API Testing

# API Testing

CodeceptJS provides a way to write tests in declarative manner for REST and GraphQL APIs.

Take a look:

// returns { "user": { "name": "jon" }, "projects": [] }
I.seeResponseContainsKeys(['user', 'projects']);
I.seeResponseContainsJson({ user: { name: 'jon' } });
I.seeResponseMatchesJsonSchema($ => {
  return $.object(
    user: $.object({
      name: $.string(),
    projects: $.array()

In this code we checked API request for:

  • status code
  • data inclusion
  • data structure

These are the things you should generally test your APIs for.

πŸ€“ It is recommended to check only invariable parts of responses. Check for required fields and only values you control. For instance, it is not recommended to check id fields, date fields, as they can be frequently changed.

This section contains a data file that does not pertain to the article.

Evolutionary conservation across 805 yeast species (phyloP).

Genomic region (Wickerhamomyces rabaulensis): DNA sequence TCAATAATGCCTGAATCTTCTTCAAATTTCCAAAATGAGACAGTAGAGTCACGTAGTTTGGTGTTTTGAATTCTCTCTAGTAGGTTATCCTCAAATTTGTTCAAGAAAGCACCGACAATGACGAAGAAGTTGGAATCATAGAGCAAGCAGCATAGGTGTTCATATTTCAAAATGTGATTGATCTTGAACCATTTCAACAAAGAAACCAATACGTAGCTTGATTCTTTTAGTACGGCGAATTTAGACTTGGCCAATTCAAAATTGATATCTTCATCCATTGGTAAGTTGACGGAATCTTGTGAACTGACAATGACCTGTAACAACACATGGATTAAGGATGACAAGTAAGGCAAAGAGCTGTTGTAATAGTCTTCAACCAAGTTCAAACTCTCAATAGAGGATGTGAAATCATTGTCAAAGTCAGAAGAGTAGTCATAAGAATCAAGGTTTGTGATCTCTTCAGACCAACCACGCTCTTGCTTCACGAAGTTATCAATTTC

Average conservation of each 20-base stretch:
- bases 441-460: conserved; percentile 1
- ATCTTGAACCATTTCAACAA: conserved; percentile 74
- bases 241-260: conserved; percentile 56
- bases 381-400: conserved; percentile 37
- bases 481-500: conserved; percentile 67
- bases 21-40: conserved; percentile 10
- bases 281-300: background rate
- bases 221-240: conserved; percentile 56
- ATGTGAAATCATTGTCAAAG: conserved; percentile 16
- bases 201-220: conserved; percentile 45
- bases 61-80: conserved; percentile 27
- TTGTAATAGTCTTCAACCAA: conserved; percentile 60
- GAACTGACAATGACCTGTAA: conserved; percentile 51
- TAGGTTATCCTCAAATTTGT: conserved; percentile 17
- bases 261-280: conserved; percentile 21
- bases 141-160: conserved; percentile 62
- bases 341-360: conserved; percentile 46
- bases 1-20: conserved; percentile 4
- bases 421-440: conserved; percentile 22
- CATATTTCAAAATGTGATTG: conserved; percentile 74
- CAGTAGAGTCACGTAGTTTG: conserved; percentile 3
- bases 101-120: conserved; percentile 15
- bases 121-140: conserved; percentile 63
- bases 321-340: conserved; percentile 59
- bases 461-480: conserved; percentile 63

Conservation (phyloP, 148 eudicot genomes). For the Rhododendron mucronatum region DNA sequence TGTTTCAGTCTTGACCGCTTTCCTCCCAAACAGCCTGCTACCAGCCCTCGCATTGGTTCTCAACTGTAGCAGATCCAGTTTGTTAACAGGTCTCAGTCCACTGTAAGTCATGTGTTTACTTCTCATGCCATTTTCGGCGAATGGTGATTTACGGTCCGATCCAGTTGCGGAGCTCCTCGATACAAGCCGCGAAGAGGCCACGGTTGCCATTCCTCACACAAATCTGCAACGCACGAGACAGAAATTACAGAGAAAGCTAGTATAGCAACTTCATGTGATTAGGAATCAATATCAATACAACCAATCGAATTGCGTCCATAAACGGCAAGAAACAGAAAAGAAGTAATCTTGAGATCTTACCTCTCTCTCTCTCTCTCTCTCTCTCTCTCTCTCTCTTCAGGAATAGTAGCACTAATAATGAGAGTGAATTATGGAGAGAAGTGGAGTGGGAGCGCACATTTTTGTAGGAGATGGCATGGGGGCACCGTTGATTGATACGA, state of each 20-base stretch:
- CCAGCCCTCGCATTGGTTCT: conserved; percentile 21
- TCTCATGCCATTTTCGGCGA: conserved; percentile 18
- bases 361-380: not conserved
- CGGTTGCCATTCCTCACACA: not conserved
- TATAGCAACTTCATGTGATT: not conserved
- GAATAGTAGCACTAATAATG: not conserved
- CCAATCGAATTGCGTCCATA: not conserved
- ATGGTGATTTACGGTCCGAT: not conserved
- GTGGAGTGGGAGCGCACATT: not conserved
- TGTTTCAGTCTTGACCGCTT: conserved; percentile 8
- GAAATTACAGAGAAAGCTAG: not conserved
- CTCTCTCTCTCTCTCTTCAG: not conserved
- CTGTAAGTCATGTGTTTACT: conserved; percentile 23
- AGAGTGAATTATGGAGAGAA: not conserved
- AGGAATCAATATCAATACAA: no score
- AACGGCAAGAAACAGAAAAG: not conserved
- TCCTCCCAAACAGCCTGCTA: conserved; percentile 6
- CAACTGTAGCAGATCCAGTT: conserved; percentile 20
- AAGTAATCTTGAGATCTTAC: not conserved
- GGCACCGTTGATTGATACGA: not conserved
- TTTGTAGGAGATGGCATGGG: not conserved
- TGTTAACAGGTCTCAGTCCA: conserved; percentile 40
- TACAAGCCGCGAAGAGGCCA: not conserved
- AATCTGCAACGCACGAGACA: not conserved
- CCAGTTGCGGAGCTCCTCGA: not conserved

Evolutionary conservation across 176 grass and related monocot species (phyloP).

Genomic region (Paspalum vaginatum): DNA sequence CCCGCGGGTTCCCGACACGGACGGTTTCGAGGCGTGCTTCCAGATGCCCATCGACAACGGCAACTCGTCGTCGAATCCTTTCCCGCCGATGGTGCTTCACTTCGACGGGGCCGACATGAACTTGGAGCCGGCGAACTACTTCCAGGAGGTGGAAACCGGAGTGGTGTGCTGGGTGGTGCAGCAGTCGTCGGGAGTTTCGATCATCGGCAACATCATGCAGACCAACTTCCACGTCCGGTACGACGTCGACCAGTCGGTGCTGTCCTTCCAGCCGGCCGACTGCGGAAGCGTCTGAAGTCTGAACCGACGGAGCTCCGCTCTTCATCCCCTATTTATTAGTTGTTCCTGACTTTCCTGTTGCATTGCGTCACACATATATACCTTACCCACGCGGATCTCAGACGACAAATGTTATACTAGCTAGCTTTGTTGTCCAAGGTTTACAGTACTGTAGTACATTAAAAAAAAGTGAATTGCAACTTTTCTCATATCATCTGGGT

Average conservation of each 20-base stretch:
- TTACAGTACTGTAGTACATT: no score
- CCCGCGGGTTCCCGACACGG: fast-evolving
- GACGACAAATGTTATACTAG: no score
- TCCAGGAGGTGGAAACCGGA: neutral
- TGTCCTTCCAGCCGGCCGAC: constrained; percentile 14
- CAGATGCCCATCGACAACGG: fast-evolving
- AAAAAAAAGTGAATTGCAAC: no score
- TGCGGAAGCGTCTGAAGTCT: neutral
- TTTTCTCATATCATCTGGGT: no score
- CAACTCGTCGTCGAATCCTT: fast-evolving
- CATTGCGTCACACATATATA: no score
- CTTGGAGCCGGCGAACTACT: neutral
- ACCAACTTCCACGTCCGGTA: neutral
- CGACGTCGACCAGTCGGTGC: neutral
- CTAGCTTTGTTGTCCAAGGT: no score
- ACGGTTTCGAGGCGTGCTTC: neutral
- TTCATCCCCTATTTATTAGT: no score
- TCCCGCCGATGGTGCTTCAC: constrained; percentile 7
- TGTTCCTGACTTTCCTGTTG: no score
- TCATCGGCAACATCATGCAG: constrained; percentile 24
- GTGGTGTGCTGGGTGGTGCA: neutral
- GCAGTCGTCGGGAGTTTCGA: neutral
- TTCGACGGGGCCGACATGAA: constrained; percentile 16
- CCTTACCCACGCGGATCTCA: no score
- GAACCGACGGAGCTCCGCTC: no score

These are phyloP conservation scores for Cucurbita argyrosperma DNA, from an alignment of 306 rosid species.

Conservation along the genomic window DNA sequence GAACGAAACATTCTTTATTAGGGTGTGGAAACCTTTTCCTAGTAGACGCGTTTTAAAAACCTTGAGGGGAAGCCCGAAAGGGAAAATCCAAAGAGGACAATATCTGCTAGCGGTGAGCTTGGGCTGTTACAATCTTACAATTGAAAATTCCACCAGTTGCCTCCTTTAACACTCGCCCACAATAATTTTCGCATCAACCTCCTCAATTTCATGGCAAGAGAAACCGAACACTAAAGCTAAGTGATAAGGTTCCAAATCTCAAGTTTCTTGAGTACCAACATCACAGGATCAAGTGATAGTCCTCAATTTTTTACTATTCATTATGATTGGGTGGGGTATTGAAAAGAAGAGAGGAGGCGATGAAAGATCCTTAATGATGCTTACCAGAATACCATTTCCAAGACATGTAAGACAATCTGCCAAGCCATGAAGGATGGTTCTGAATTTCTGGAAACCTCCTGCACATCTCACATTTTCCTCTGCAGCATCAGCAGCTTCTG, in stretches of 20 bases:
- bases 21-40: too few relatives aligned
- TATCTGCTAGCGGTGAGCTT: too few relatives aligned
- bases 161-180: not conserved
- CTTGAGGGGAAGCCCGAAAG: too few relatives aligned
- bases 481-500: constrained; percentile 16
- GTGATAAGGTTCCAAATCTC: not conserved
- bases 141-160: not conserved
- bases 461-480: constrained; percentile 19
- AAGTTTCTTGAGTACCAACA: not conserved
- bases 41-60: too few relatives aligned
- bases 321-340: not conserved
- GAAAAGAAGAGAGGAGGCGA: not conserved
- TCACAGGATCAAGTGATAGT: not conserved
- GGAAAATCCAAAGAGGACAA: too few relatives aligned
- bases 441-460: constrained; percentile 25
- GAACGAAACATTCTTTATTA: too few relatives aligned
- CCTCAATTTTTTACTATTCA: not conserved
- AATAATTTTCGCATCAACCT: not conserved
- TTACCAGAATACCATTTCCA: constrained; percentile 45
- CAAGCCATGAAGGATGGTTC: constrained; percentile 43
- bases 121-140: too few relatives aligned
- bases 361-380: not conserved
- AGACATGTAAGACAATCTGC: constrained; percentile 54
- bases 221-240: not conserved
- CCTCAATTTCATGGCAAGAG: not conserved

# Installation

Install CodeceptJS if it is not installed yet.

npm i codeceptjs --save-dev

Initialize CodeceptJS and select REST or GraphQL helper when asked for a helper:

npx codeceptjs init

# Configuration

Ensure that inside codecept.conf.js in helpers section REST or GraphQL helpers are enabled.

  • If you use REST helper add JSONResponse helper below with no extra config:
// inside codecept.conf.js
// ...
  helpers: {
    REST: {
      endpoint: 'http://localhost:3000/api'
    // .. add JSONResponse helper here
    JSONResponse: {}
  • If you use GraphQL helper add JSONResponse helper, configuring it to use GraphQL for requests:
  helpers: {
    GraphQL: {
      endpoint: 'http://localhost:3000/graphql'
    // .. add JSONResponse helper here
    JSONResponse: {
      requestHelper: 'GraphQL',

Originally, REST and GraphQL helpers were not designed for API testing. They were used to perform API requests for browser tests. As so, they lack assertion methods to API responses.

JSONResponse helper adds response assertions.

πŸ’‘ In CodeceptJS assertions start with see prefix. Learn more about assertions by opening reference for JSONResponse helper.